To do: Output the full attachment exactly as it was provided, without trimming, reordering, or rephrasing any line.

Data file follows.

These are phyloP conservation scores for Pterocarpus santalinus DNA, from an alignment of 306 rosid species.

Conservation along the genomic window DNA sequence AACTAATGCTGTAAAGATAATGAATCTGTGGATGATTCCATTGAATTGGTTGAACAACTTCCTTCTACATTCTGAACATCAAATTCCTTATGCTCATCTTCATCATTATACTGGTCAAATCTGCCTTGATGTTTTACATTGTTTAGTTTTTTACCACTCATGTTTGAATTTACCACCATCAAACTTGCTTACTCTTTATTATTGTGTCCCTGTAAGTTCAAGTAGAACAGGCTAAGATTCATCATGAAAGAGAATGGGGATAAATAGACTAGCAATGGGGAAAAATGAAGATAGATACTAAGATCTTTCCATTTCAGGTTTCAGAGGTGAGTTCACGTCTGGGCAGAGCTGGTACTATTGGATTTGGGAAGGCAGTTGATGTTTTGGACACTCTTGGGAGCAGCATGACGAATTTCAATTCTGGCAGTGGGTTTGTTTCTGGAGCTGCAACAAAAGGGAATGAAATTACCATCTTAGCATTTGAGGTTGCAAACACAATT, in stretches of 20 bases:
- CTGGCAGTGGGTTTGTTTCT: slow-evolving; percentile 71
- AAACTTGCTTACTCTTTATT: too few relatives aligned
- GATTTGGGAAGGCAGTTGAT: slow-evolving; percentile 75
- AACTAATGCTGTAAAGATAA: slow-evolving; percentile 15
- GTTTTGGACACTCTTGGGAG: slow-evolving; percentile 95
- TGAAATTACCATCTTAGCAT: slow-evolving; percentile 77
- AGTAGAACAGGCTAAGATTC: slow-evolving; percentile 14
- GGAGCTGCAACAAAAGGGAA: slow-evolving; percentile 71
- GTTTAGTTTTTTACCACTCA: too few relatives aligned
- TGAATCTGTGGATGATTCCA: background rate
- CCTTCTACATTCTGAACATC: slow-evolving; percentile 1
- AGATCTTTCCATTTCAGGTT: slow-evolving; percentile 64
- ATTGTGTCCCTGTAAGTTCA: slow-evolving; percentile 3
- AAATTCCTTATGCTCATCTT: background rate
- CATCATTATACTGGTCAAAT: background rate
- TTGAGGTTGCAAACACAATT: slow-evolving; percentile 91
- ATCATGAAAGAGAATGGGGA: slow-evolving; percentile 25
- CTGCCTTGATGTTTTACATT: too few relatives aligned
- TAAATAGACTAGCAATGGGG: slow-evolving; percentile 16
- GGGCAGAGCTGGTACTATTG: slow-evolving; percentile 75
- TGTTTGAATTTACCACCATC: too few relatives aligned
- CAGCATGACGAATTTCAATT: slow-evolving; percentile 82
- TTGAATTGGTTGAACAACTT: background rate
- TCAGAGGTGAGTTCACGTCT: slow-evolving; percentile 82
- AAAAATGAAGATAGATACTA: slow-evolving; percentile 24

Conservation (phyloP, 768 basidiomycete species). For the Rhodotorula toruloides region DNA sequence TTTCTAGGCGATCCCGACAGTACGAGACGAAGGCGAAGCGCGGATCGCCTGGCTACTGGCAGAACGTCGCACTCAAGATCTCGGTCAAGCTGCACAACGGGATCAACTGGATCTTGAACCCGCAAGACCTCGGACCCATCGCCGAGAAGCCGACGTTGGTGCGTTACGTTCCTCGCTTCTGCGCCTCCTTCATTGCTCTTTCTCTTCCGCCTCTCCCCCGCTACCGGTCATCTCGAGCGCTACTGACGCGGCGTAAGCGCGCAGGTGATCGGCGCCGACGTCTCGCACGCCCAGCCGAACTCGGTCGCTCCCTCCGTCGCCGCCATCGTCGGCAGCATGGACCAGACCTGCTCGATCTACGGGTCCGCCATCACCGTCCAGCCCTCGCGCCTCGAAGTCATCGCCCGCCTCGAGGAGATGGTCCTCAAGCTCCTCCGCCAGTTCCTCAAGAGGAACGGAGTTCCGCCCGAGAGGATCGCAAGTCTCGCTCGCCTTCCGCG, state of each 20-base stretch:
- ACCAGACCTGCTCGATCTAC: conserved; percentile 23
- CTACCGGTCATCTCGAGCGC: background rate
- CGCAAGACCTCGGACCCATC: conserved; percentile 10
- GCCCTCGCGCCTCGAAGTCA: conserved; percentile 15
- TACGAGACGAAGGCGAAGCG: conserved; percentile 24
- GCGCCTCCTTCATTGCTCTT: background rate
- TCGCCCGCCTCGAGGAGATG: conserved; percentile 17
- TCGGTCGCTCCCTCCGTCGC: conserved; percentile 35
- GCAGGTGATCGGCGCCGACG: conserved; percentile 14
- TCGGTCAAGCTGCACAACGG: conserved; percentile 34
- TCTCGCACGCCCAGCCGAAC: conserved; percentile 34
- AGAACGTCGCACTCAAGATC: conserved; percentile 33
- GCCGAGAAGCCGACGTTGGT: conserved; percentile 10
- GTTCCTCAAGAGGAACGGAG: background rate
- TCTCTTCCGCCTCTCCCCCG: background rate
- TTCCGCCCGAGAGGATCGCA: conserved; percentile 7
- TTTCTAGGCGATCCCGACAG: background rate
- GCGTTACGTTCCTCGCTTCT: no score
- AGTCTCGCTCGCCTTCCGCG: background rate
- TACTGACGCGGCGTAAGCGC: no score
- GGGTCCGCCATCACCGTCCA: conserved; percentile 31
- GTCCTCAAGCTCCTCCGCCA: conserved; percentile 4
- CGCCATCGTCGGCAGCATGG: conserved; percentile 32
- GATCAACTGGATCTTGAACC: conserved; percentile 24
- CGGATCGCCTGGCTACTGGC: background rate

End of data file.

These are phyloP conservation scores for Pterocarpus santalinus DNA, from an alignment of 306 rosid species.

Conservation along the genomic window DNA sequence AACTAATGCTGTAAAGATAATGAATCTGTGGATGATTCCATTGAATTGGTTGAACAACTTCCTTCTACATTCTGAACATCAAATTCCTTATGCTCATCTTCATCATTATACTGGTCAAATCTGCCTTGATGTTTTACATTGTTTAGTTTTTTACCACTCATGTTTGAATTTACCACCATCAAACTTGCTTACTCTTTATTATTGTGTCCCTGTAAGTTCAAGTAGAACAGGCTAAGATTCATCATGAAAGAGAATGGGGATAAATAGACTAGCAATGGGGAAAAATGAAGATAGATACTAAGATCTTTCCATTTCAGGTTTCAGAGGTGAGTTCACGTCTGGGCAGAGCTGGTACTATTGGATTTGGGAAGGCAGTTGATGTTTTGGACACTCTTGGGAGCAGCATGACGAATTTCAATTCTGGCAGTGGGTTTGTTTCTGGAGCTGCAACAAAAGGGAATGAAATTACCATCTTAGCATTTGAGGTTGCAAACACAATT, in stretches of 20 bases:
- CTGGCAGTGGGTTTGTTTCT: slow-evolving; percentile 71
- AAACTTGCTTACTCTTTATT: too few relatives aligned
- GATTTGGGAAGGCAGTTGAT: slow-evolving; percentile 75
- AACTAATGCTGTAAAGATAA: slow-evolving; percentile 15
- GTTTTGGACACTCTTGGGAG: slow-evolving; percentile 95
- TGAAATTACCATCTTAGCAT: slow-evolving; percentile 77
- AGTAGAACAGGCTAAGATTC: slow-evolving; percentile 14
- GGAGCTGCAACAAAAGGGAA: slow-evolving; percentile 71
- GTTTAGTTTTTTACCACTCA: too few relatives aligned
- TGAATCTGTGGATGATTCCA: background rate
- CCTTCTACATTCTGAACATC: slow-evolving; percentile 1
- AGATCTTTCCATTTCAGGTT: slow-evolving; percentile 64
- ATTGTGTCCCTGTAAGTTCA: slow-evolving; percentile 3
- AAATTCCTTATGCTCATCTT: background rate
- CATCATTATACTGGTCAAAT: background rate
- TTGAGGTTGCAAACACAATT: slow-evolving; percentile 91
- ATCATGAAAGAGAATGGGGA: slow-evolving; percentile 25
- CTGCCTTGATGTTTTACATT: too few relatives aligned
- TAAATAGACTAGCAATGGGG: slow-evolving; percentile 16
- GGGCAGAGCTGGTACTATTG: slow-evolving; percentile 75
- TGTTTGAATTTACCACCATC: too few relatives aligned
- CAGCATGACGAATTTCAATT: slow-evolving; percentile 82
- TTGAATTGGTTGAACAACTT: background rate
- TCAGAGGTGAGTTCACGTCT: slow-evolving; percentile 82
- AAAAATGAAGATAGATACTA: slow-evolving; percentile 24

Conservation (phyloP, 768 basidiomycete species). For the Rhodotorula toruloides region DNA sequence TTTCTAGGCGATCCCGACAGTACGAGACGAAGGCGAAGCGCGGATCGCCTGGCTACTGGCAGAACGTCGCACTCAAGATCTCGGTCAAGCTGCACAACGGGATCAACTGGATCTTGAACCCGCAAGACCTCGGACCCATCGCCGAGAAGCCGACGTTGGTGCGTTACGTTCCTCGCTTCTGCGCCTCCTTCATTGCTCTTTCTCTTCCGCCTCTCCCCCGCTACCGGTCATCTCGAGCGCTACTGACGCGGCGTAAGCGCGCAGGTGATCGGCGCCGACGTCTCGCACGCCCAGCCGAACTCGGTCGCTCCCTCCGTCGCCGCCATCGTCGGCAGCATGGACCAGACCTGCTCGATCTACGGGTCCGCCATCACCGTCCAGCCCTCGCGCCTCGAAGTCATCGCCCGCCTCGAGGAGATGGTCCTCAAGCTCCTCCGCCAGTTCCTCAAGAGGAACGGAGTTCCGCCCGAGAGGATCGCAAGTCTCGCTCGCCTTCCGCG, state of each 20-base stretch:
- ACCAGACCTGCTCGATCTAC: conserved; percentile 23
- CTACCGGTCATCTCGAGCGC: background rate
- CGCAAGACCTCGGACCCATC: conserved; percentile 10
- GCCCTCGCGCCTCGAAGTCA: conserved; percentile 15
- TACGAGACGAAGGCGAAGCG: conserved; percentile 24
- GCGCCTCCTTCATTGCTCTT: background rate
- TCGCCCGCCTCGAGGAGATG: conserved; percentile 17
- TCGGTCGCTCCCTCCGTCGC: conserved; percentile 35
- GCAGGTGATCGGCGCCGACG: conserved; percentile 14
- TCGGTCAAGCTGCACAACGG: conserved; percentile 34
- TCTCGCACGCCCAGCCGAAC: conserved; percentile 34
- AGAACGTCGCACTCAAGATC: conserved; percentile 33
- GCCGAGAAGCCGACGTTGGT: conserved; percentile 10
- GTTCCTCAAGAGGAACGGAG: background rate
- TCTCTTCCGCCTCTCCCCCG: background rate
- TTCCGCCCGAGAGGATCGCA: conserved; percentile 7
- TTTCTAGGCGATCCCGACAG: background rate
- GCGTTACGTTCCTCGCTTCT: no score
- AGTCTCGCTCGCCTTCCGCG: background rate
- TACTGACGCGGCGTAAGCGC: no score
- GGGTCCGCCATCACCGTCCA: conserved; percentile 31
- GTCCTCAAGCTCCTCCGCCA: conserved; percentile 4
- CGCCATCGTCGGCAGCATGG: conserved; percentile 32
- GATCAACTGGATCTTGAACC: conserved; percentile 24
- CGGATCGCCTGGCTACTGGC: background rate